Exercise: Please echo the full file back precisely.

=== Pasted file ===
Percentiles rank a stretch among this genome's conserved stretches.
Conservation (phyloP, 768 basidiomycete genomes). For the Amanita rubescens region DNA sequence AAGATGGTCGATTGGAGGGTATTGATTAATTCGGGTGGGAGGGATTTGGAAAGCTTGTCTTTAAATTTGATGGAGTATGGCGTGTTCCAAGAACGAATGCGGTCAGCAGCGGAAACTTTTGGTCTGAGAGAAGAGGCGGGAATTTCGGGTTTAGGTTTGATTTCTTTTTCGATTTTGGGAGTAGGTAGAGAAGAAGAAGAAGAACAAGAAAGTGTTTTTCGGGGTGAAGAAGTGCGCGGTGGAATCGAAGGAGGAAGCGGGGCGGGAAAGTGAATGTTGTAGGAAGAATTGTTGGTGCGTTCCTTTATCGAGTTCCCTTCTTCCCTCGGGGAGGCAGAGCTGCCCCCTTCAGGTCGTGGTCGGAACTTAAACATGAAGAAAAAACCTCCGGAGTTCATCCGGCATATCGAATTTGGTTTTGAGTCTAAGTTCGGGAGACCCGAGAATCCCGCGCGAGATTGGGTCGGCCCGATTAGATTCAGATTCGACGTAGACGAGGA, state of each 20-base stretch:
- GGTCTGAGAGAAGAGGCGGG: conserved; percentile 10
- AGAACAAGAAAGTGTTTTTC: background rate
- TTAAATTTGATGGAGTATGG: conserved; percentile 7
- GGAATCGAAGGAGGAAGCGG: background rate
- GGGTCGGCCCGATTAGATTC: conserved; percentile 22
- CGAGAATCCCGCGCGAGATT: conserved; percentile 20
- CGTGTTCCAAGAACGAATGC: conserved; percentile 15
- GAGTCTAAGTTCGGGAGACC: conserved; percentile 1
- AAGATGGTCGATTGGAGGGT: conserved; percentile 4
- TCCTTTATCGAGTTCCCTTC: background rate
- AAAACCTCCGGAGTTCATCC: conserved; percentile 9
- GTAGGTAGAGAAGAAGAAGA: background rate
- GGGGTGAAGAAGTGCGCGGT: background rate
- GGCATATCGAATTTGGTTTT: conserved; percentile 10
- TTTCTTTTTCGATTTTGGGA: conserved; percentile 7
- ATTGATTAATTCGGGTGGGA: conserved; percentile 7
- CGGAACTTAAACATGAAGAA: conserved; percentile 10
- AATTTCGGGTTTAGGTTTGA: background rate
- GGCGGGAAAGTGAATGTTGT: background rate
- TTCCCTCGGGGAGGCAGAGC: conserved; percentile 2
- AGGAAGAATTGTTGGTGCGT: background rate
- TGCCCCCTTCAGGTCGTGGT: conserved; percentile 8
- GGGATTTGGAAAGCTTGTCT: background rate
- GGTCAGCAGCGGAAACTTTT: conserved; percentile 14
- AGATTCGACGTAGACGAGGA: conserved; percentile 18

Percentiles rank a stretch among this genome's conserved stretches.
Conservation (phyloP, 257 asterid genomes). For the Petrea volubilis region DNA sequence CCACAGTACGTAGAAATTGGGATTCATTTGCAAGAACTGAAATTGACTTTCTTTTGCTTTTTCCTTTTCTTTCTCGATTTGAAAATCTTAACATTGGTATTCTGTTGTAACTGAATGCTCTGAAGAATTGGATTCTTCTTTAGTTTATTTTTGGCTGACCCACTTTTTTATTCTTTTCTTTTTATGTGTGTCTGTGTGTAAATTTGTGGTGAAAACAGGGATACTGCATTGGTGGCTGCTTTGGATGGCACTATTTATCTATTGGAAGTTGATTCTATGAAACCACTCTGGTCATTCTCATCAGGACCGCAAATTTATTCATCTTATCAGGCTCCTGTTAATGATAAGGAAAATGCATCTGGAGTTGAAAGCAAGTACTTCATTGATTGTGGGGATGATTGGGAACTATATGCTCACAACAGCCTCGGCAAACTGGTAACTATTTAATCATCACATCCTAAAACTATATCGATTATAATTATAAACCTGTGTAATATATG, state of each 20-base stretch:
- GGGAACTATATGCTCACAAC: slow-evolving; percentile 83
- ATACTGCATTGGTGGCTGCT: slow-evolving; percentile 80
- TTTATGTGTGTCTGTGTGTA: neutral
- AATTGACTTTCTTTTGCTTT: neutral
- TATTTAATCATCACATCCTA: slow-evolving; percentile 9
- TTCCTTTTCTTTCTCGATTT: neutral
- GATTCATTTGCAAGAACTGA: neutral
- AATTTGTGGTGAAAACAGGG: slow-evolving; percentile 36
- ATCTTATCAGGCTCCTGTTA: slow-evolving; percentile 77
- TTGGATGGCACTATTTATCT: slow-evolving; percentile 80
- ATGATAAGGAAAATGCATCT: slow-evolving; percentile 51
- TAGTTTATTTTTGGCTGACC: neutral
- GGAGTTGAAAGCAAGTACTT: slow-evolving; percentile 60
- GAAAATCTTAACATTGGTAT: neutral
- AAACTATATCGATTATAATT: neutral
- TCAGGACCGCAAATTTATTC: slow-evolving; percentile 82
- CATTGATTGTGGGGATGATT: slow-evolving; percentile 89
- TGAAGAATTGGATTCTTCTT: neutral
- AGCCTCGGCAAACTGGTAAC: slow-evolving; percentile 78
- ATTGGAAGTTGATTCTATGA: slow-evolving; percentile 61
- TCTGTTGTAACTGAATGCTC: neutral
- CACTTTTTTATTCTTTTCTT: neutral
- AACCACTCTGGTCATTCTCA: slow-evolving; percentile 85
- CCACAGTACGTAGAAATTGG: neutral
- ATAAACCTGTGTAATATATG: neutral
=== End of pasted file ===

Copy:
Percentiles rank a stretch among this genome's conserved stretches.
Conservation (phyloP, 768 basidiomycete genomes). For the Amanita rubescens region DNA sequence AAGATGGTCGATTGGAGGGTATTGATTAATTCGGGTGGGAGGGATTTGGAAAGCTTGTCTTTAAATTTGATGGAGTATGGCGTGTTCCAAGAACGAATGCGGTCAGCAGCGGAAACTTTTGGTCTGAGAGAAGAGGCGGGAATTTCGGGTTTAGGTTTGATTTCTTTTTCGATTTTGGGAGTAGGTAGAGAAGAAGAAGAAGAACAAGAAAGTGTTTTTCGGGGTGAAGAAGTGCGCGGTGGAATCGAAGGAGGAAGCGGGGCGGGAAAGTGAATGTTGTAGGAAGAATTGTTGGTGCGTTCCTTTATCGAGTTCCCTTCTTCCCTCGGGGAGGCAGAGCTGCCCCCTTCAGGTCGTGGTCGGAACTTAAACATGAAGAAAAAACCTCCGGAGTTCATCCGGCATATCGAATTTGGTTTTGAGTCTAAGTTCGGGAGACCCGAGAATCCCGCGCGAGATTGGGTCGGCCCGATTAGATTCAGATTCGACGTAGACGAGGA, state of each 20-base stretch:
- GGTCTGAGAGAAGAGGCGGG: conserved; percentile 10
- AGAACAAGAAAGTGTTTTTC: background rate
- TTAAATTTGATGGAGTATGG: conserved; percentile 7
- GGAATCGAAGGAGGAAGCGG: background rate
- GGGTCGGCCCGATTAGATTC: conserved; percentile 22
- CGAGAATCCCGCGCGAGATT: conserved; percentile 20
- CGTGTTCCAAGAACGAATGC: conserved; percentile 15
- GAGTCTAAGTTCGGGAGACC: conserved; percentile 1
- AAGATGGTCGATTGGAGGGT: conserved; percentile 4
- TCCTTTATCGAGTTCCCTTC: background rate
- AAAACCTCCGGAGTTCATCC: conserved; percentile 9
- GTAGGTAGAGAAGAAGAAGA: background rate
- GGGGTGAAGAAGTGCGCGGT: background rate
- GGCATATCGAATTTGGTTTT: conserved; percentile 10
- TTTCTTTTTCGATTTTGGGA: conserved; percentile 7
- ATTGATTAATTCGGGTGGGA: conserved; percentile 7
- CGGAACTTAAACATGAAGAA: conserved; percentile 10
- AATTTCGGGTTTAGGTTTGA: background rate
- GGCGGGAAAGTGAATGTTGT: background rate
- TTCCCTCGGGGAGGCAGAGC: conserved; percentile 2
- AGGAAGAATTGTTGGTGCGT: background rate
- TGCCCCCTTCAGGTCGTGGT: conserved; percentile 8
- GGGATTTGGAAAGCTTGTCT: background rate
- GGTCAGCAGCGGAAACTTTT: conserved; percentile 14
- AGATTCGACGTAGACGAGGA: conserved; percentile 18

Percentiles rank a stretch among this genome's conserved stretches.
Conservation (phyloP, 257 asterid genomes). For the Petrea volubilis region DNA sequence CCACAGTACGTAGAAATTGGGATTCATTTGCAAGAACTGAAATTGACTTTCTTTTGCTTTTTCCTTTTCTTTCTCGATTTGAAAATCTTAACATTGGTATTCTGTTGTAACTGAATGCTCTGAAGAATTGGATTCTTCTTTAGTTTATTTTTGGCTGACCCACTTTTTTATTCTTTTCTTTTTATGTGTGTCTGTGTGTAAATTTGTGGTGAAAACAGGGATACTGCATTGGTGGCTGCTTTGGATGGCACTATTTATCTATTGGAAGTTGATTCTATGAAACCACTCTGGTCATTCTCATCAGGACCGCAAATTTATTCATCTTATCAGGCTCCTGTTAATGATAAGGAAAATGCATCTGGAGTTGAAAGCAAGTACTTCATTGATTGTGGGGATGATTGGGAACTATATGCTCACAACAGCCTCGGCAAACTGGTAACTATTTAATCATCACATCCTAAAACTATATCGATTATAATTATAAACCTGTGTAATATATG, state of each 20-base stretch:
- GGGAACTATATGCTCACAAC: slow-evolving; percentile 83
- ATACTGCATTGGTGGCTGCT: slow-evolving; percentile 80
- TTTATGTGTGTCTGTGTGTA: neutral
- AATTGACTTTCTTTTGCTTT: neutral
- TATTTAATCATCACATCCTA: slow-evolving; percentile 9
- TTCCTTTTCTTTCTCGATTT: neutral
- GATTCATTTGCAAGAACTGA: neutral
- AATTTGTGGTGAAAACAGGG: slow-evolving; percentile 36
- ATCTTATCAGGCTCCTGTTA: slow-evolving; percentile 77
- TTGGATGGCACTATTTATCT: slow-evolving; percentile 80
- ATGATAAGGAAAATGCATCT: slow-evolving; percentile 51
- TAGTTTATTTTTGGCTGACC: neutral
- GGAGTTGAAAGCAAGTACTT: slow-evolving; percentile 60
- GAAAATCTTAACATTGGTAT: neutral
- AAACTATATCGATTATAATT: neutral
- TCAGGACCGCAAATTTATTC: slow-evolving; percentile 82
- CATTGATTGTGGGGATGATT: slow-evolving; percentile 89
- TGAAGAATTGGATTCTTCTT: neutral
- AGCCTCGGCAAACTGGTAAC: slow-evolving; percentile 78
- ATTGGAAGTTGATTCTATGA: slow-evolving; percentile 61
- TCTGTTGTAACTGAATGCTC: neutral
- CACTTTTTTATTCTTTTCTT: neutral
- AACCACTCTGGTCATTCTCA: slow-evolving; percentile 85
- CCACAGTACGTAGAAATTGG: neutral
- ATAAACCTGTGTAATATATG: neutral